SAINT PAUL – Today, House Democrats joined Minnesotans to compare the MinnesotaCare buy-in option with the reinsurance proposed in HF 5.
Kelly Martinson grew up in rural Minnesota, and now lives in St. Paul with her husband and four children. In 2006, their premiums were roughly $350 per month with a $5,000 deductible. Over the last 10 years, they have watched their insurance costs more than quadruple to nearly $1,900 a month or $23,000 per year. Their son, Espen, was diagnosed with a brain tumor at age 9 ½, and as a result needs daily medication –medication insurance companies could deny before the Affordable Care Act (ACA). Since the ACA’s passage, their insurance company has been required to cover this medicine, which without insurance would cost $70,000 per year. The Martinsons are horrified that if the ACA is repealed they will be faced with bankruptcy. They make $100,000-120,000 per year yet still live paycheck to paycheck, facing $30,000 in yearly health insurance costs.
“We are in a cycle of simply trying to stay afloat,” said Martinson. “After being in the trenches for the last decade constantly fighting our health insurance company to cover what our policy should cover, it is clear to me that they do not have the best interests of the people of Minnesota at heart. A MinnesotaCare buy-in option will provide all Minnesota families a secure place to land when all other options become truly impossible, which I fear they will.”
Kathy Rehfeldt lives in Millville with her husband and both are in their early 60’s. She retired from a software company several years ago, spent some time working for the American Cancer Society, and is now retired. In 2010, Kathy was diagnosed with early breast cancer. She was treated and has been cancer free for the past 6 years. This year, Kathy and her husband are facing skyrocketing premiums, adding up to annual healthcare costs of nearly $37,000 for poor coverage. With uncertainty at the federal level on healthcare, she’s concerned about being able to get quality health coverage for reasonable prices.
“When I hear about the reinsurance plan being considered today, which gives hundreds of millions of public dollars to insurance companies, it doesn’t sit well with me,” said Rehfeldt. “The insurance companies won’t say how much this money will improve premiums, or if it will mean lower deductibles. We’re just supposed to hand over the money and trust them. Well I don’t. I urge legislators to not only strengthen the level of accountability for any reinsurance plan, but also consider giving people like my husband and I the option to buy into MinnesotaCare.”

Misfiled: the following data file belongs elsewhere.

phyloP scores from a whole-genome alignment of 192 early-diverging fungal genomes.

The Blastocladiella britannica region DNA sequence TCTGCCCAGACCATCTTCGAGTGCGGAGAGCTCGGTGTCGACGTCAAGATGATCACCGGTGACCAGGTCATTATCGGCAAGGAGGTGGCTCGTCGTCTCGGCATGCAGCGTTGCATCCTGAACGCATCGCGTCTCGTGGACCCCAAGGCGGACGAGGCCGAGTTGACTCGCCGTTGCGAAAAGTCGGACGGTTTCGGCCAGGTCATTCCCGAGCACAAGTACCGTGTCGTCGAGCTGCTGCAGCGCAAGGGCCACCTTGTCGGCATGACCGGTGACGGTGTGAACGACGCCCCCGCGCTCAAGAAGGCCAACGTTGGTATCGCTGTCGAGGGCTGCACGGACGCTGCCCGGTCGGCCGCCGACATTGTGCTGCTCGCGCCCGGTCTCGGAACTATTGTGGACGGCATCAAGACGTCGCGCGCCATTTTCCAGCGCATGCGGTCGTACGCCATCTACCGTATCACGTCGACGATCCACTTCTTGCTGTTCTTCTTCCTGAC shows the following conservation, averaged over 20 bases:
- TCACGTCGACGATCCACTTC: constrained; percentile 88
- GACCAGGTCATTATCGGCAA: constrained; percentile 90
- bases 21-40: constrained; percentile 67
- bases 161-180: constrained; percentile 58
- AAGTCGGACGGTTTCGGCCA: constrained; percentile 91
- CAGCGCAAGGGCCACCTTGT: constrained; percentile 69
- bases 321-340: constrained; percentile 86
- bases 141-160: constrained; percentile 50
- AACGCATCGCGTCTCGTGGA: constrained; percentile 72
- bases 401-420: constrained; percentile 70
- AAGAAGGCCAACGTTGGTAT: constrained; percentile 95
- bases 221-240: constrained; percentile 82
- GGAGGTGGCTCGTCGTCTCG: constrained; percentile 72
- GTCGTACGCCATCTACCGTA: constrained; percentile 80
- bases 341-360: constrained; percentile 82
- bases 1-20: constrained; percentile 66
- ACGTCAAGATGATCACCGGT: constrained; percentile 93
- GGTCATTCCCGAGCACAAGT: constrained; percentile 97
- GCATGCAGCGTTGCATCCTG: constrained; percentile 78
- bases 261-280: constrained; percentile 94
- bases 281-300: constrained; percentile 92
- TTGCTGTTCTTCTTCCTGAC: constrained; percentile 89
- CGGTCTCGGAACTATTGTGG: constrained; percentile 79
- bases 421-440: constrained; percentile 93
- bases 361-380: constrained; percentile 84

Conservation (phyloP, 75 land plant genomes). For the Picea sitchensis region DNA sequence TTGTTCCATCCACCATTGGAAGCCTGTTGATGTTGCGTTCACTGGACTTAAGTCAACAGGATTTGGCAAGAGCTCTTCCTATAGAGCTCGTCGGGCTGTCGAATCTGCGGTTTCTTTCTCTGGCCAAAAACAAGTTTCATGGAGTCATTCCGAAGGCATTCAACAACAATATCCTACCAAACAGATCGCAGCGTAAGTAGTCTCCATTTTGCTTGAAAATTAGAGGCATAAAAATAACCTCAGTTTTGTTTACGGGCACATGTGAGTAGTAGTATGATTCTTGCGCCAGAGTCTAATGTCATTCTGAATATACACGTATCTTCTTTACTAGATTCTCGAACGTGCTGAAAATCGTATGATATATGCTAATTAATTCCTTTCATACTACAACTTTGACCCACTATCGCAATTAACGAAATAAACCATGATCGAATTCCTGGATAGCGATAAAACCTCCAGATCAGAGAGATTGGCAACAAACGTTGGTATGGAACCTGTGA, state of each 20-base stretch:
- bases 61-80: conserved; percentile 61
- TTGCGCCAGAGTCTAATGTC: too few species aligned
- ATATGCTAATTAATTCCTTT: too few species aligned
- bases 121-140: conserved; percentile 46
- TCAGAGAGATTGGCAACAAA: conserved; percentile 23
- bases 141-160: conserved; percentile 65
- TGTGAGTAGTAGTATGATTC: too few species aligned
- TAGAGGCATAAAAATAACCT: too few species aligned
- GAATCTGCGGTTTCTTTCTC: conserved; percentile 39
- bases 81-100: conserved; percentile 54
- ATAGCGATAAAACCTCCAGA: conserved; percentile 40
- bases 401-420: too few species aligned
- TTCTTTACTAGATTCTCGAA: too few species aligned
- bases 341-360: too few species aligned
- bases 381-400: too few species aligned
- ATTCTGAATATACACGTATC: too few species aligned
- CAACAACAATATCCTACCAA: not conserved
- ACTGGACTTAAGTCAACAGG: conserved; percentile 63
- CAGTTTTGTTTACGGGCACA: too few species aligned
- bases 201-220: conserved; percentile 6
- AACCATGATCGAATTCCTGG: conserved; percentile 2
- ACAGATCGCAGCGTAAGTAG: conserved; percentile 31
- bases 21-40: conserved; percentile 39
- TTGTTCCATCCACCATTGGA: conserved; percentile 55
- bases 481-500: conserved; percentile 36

Andrea Sorum is a musician, part time church choir director, and single mom of two young boys who lives in Minneapolis. She is on MinnesotaCare and her boys are on M/A. She is concerned about the ongoing funding and viability of MinnesotaCare, and access to affordable health care for her family, so she doesn’t want to see hundreds of millions of taxpayer dollars going to the insurance companies.
"Expanding MinnesotaCare to every Minnesotan would grant more entrepreneurs and artists like myself the opportunity to contribute to and grow our vibrant small business and artist community," said Sorum. "It is the wrong decision to help only the health insurance companies. If we really want to be a compelling destination for investors, travelers and families, we must support those who make Minnesota unique and bring connection and life to our communities."
Rep. Clark Johnson (DFL-North Mankato) has authored a bill to provide a MinnesotaCare buy-in option. He requested a hearing on January 13, but Republicans have not given the bill a hearing. He is hopeful that the MinnesotaCare buy-in option can still be a part of a healthcare solution this session.
"MinnesotaCare is a proven option to deliver more accessible and affordable care to more Minnesotans," said Rep. Johnson. "It should absolutely be part of the conversation about how to improve health care in our state, for everybody."
Since 1992, MinesotaCare has offered high-quality, lower-cost health coverage for over 100,000 Minnesotans. The premiums paid by those who buy in cover their policy costs, and there are no ongoing costs to taxpayers. MinnesotaCare includes a wide network of doctors and care providers across the state, which if offered broadly could improve healthcare access for Minnesotans, with an estimated monthly savings of $272-485 for a family of four.
HF 5 would use $384 million in ongoing taxpayer funding to subsidize insurance providers with no guarantee that the reinsurance program created would reduce healthcare costs or improve access for Minnesotans.
“The Republicans' reinsurance plan is incredibly expensive and makes no commitment to affordable premiums, stronger provider networks or more coverage options,” said Rep. Erin Murphy (DFL—St. Paul). “It's time to come together around solutions that will work for Minnesotans. We will continue fighting for affordable care that is available across Minnesota. Reinsurance does not meet that goal."